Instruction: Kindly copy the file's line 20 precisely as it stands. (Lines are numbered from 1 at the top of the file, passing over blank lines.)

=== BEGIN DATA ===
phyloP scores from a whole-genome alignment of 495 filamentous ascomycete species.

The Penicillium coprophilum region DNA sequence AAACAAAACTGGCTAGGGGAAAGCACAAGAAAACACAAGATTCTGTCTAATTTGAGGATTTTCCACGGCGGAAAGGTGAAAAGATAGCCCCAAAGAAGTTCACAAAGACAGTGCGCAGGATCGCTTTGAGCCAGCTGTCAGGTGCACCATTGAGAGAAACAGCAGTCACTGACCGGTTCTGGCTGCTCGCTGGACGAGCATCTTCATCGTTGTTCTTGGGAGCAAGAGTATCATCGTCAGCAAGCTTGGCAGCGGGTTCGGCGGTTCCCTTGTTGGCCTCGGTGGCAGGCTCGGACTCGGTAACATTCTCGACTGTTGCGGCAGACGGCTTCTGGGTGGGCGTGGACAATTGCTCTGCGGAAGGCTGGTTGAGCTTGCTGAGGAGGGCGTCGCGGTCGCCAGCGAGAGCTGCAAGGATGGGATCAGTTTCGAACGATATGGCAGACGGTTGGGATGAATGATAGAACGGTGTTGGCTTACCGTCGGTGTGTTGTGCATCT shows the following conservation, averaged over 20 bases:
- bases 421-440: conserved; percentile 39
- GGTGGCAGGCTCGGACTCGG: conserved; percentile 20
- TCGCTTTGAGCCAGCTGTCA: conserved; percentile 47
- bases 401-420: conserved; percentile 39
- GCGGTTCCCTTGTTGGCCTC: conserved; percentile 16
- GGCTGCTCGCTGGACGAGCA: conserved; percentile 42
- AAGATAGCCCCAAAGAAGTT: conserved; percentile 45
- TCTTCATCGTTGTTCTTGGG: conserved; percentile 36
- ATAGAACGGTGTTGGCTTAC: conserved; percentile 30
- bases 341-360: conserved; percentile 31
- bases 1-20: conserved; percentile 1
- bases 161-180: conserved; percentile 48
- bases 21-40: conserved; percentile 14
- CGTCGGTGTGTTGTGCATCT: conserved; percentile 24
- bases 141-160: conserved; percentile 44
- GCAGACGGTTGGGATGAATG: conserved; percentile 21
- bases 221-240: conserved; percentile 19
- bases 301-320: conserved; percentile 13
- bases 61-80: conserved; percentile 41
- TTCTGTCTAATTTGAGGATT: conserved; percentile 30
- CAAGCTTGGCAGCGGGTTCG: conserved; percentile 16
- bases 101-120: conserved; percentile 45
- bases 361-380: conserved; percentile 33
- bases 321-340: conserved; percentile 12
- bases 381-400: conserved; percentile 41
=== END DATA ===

- bases 301-320: conserved; percentile 13